God Chose You, Remember That!

Precious Blood Volunteers’ Orientation, July 2017, Leah Landry, John Lee, Hector Avitia, and Lota Ofodile

by Lota Ofodile, current Precious Blood Volunteer

There’s an old story that has been circulating in my family for years now, since I was born—the tale of how I got my name. Legend has it that my grandfather wanted to name me Raluchukwu (which means “Choose God” in my native language, Igbo) but that changed after a little conversation.

Interesting fact: I grew up being part of a small Catholic community called The Neocatechumenal Way. Each year, Andrea and his wife Francesca, a nice Italian missionary couple and the leaders of our group, would make their way down to Nigeria from Rome with a new priest and seminarian and stay for a few months. They lived right next door. (So just in case some of you, like most of my friends and colleagues at the clinic are all wondering how I am so comfortable living with Fr. Dick and Fr. Garry, it’s because I have lived with priests for years).

Andrea was in the country when I was born, and apparently, after he heard I was going to be called Raluchukwu, naturally he asked what it meant. Once he found out, he said, and I paraphrase, “You can’t choose God; he has already chosen you. You just have to remember that.” That was how Lota came about. My first name, Lotachukwu, means “Remember God”.

Funny story, right? And who knows if that’s exactly how it happened? It doesn’t matter now because I have owned it, and every time I think about that story I realize how God shows himself to us in the most unexpected ways. Sometimes, the most incredible experiences happen to us when we least expect it.

At exactly this time last year, I had just graduated college and had no idea where my life was headed. I was lost and afraid. I had no job lined up. I had applied to a few places, but nothing seemed tangible. I couldn’t apply to medical school because I owe my college some tuition and so I couldn’t get my transcripts. Being an international student, especially in Trump’s America, that was a very scary time. I had pretty much accepted that I might end up moving back to Nigeria. Then Precious Blood Volunteers happened.

Growing up in my very Catholic family, my grandfather made sure we knew that helping others, especially those less privileged than we are, was just as important as prayer and going to Mass. So naturally, after about 10 years of Jesuit secondary and college education garnished with volunteering experiences here and there, I toyed with the idea of a year of service. I had heard about the Catholic Volunteer Network from a close friend who was just completing her year of service, so I put up my profile. I wasn’t even sure which group or what location I was particularly interested in. The very next day, I got an email from Tim Deveney, the Precious Blood Volunteer Director. At first, I didn’t think too much of it, just a really good recruiter who knows his job, right? But whenever I reflect on my time here, I realize that this was just another instance of God choosing me.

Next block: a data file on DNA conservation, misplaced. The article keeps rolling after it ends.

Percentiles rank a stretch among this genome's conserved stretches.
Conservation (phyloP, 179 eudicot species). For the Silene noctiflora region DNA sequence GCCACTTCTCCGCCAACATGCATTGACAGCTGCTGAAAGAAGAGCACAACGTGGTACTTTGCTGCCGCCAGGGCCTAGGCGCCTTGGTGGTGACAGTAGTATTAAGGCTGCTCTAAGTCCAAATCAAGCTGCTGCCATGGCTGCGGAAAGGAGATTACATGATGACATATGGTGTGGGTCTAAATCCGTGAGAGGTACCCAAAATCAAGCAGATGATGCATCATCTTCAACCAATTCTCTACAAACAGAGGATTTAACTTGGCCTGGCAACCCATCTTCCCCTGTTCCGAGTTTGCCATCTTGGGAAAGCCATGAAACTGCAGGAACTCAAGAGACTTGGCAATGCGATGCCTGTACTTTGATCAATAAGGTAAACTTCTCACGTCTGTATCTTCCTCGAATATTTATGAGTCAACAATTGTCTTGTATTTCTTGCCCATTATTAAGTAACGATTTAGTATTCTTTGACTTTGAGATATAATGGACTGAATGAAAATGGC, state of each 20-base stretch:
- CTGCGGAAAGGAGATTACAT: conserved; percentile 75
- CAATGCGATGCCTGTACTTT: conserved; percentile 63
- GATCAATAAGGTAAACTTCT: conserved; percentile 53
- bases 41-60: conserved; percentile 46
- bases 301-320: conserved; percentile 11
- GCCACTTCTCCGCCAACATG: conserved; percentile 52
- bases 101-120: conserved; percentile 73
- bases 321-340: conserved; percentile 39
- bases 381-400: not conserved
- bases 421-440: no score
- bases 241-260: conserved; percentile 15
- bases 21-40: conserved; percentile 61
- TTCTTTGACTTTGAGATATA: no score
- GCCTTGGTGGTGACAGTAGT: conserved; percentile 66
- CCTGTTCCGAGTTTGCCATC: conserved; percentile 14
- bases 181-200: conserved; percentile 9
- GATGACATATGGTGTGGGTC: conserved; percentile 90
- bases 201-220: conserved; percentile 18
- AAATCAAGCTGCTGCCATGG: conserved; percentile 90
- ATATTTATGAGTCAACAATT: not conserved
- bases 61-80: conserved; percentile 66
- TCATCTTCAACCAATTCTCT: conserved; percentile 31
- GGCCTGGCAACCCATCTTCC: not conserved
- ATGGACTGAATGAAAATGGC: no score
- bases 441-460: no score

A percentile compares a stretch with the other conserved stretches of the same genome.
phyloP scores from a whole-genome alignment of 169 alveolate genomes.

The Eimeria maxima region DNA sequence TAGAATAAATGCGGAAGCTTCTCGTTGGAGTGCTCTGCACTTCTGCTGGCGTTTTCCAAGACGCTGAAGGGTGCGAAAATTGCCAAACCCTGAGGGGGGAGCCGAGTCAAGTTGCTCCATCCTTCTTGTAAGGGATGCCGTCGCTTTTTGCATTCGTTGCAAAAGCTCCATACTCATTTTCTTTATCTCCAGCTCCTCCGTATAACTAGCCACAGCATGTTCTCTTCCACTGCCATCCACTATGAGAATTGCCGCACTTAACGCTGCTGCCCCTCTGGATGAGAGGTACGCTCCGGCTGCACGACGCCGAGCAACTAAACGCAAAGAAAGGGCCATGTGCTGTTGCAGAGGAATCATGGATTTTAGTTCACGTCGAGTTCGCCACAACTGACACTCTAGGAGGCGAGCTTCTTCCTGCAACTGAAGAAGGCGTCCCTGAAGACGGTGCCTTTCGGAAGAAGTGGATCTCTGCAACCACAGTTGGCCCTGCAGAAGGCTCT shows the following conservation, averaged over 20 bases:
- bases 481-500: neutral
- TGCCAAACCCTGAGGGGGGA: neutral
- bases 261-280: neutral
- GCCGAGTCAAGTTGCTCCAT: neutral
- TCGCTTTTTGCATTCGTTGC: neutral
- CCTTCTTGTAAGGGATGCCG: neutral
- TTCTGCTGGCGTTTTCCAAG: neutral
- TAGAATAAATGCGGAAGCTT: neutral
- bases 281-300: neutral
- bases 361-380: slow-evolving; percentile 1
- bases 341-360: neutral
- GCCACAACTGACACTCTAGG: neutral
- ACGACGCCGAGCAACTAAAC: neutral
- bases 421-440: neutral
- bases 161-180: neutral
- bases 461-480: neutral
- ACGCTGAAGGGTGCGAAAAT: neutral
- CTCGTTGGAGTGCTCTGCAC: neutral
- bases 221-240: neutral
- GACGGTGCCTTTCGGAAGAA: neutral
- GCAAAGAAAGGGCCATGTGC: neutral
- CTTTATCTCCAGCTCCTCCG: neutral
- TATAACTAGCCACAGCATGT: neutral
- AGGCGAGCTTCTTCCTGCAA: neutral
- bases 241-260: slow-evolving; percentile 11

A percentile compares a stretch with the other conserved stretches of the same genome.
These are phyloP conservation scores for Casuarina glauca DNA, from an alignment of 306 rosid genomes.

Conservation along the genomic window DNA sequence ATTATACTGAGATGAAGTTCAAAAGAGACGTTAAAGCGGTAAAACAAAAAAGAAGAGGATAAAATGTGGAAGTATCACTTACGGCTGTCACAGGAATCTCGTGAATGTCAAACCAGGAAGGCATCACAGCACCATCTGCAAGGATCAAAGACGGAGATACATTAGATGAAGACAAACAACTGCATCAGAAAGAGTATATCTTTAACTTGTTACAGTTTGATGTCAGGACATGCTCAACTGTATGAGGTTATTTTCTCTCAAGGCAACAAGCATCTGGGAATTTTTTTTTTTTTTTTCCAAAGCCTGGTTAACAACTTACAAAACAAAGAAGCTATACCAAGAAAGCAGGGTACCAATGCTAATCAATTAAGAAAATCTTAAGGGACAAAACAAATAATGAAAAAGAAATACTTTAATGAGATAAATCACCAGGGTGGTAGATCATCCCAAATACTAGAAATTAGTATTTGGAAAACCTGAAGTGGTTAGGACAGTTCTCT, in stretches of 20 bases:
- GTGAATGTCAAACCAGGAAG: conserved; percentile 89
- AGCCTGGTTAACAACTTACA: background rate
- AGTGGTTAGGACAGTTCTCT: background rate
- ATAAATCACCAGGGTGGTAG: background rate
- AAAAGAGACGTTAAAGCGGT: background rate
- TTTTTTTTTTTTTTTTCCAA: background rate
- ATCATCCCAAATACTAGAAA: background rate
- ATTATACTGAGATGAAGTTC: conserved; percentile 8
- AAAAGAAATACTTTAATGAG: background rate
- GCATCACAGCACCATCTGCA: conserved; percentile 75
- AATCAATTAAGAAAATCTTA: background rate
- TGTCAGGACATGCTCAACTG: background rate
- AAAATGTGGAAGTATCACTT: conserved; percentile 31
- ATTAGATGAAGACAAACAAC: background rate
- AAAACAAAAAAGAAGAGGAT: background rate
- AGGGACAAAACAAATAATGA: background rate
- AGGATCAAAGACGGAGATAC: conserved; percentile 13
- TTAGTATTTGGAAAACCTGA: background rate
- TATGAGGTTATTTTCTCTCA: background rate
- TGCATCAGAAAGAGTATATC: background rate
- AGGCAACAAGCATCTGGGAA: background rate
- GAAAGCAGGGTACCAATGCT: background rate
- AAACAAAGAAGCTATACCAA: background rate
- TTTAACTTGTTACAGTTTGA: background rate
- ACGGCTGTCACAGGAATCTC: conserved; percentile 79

When I think about my orientation week, one thing stands out: prophetic voices. I remember all of us being somewhat confused and asking Tim to clarify what “prophetic voices” meant, and it basically came down to the ways and people with which God tries to get through to us. At least that’s how I’ve chosen to interpret it. It’s the #47 bus driver who has to sit through long hours of driving the same route everyday with all kinds of interesting characters, being part of conversations she’d probably rather not have if she did not have to be there. Patience. It’s John Lee, my ex-housemate and fellow volunteer who picked out monthly challenges to make the most out of his experience and ended up starting a podcast that is currently on iTunes! (I have never met anyone so insistent and intentional about self-development) It’s one of my patients at the clinic who I’m pretty confident is/was part of a gang who came back just before leaving to say thank you for making him feel comfortable and cheering him up after he cried to me while I was taking his vitals. He was just like me! A person with feelings who cries when he gets emotional. Gratitude and oneness.

At the beginning, I was mostly concerned with what and how best I would be contributing to the people I would encounter during my service year. But this experience has turned out to be much more rewarding than I ever imagined. I have gotten to meet the most amazing set of people who are dedicated to living the best versions of themselves in the Precious Blood community. I have made tremendous strides in my personal spiritual journey. I spend most of my Sundays as part of the St. Francis Xavier Parish 10:30am Mass choir. And I will be coming out of this service year with a full-time job at the KC CARE Clinic, God willing.

I am so grateful that God has once again chosen me, to be part of this wonderful community and to have this life-changing experience. I sincerely hope and pray that all of us are more attentive to the ways in which God is continuously calling and choosing us to be better people.

(Oh, and just for the record, we stuck both with names. My birth certificate actually has Lotachukwu Raluchukwu written on it. I have two first names! LOL).

You can learn more about serving as a Precious Blood Volunteer by going to www.preciousbloodvolunteers.org 

You can learn more about our placement at KC CARE Clinic by going to http://preciousbloodkc.org/kc-care-clinic/ 

2018-03-06T10:41:35+00:00 March 1st, 2018|The New Wine Press, Volunteers|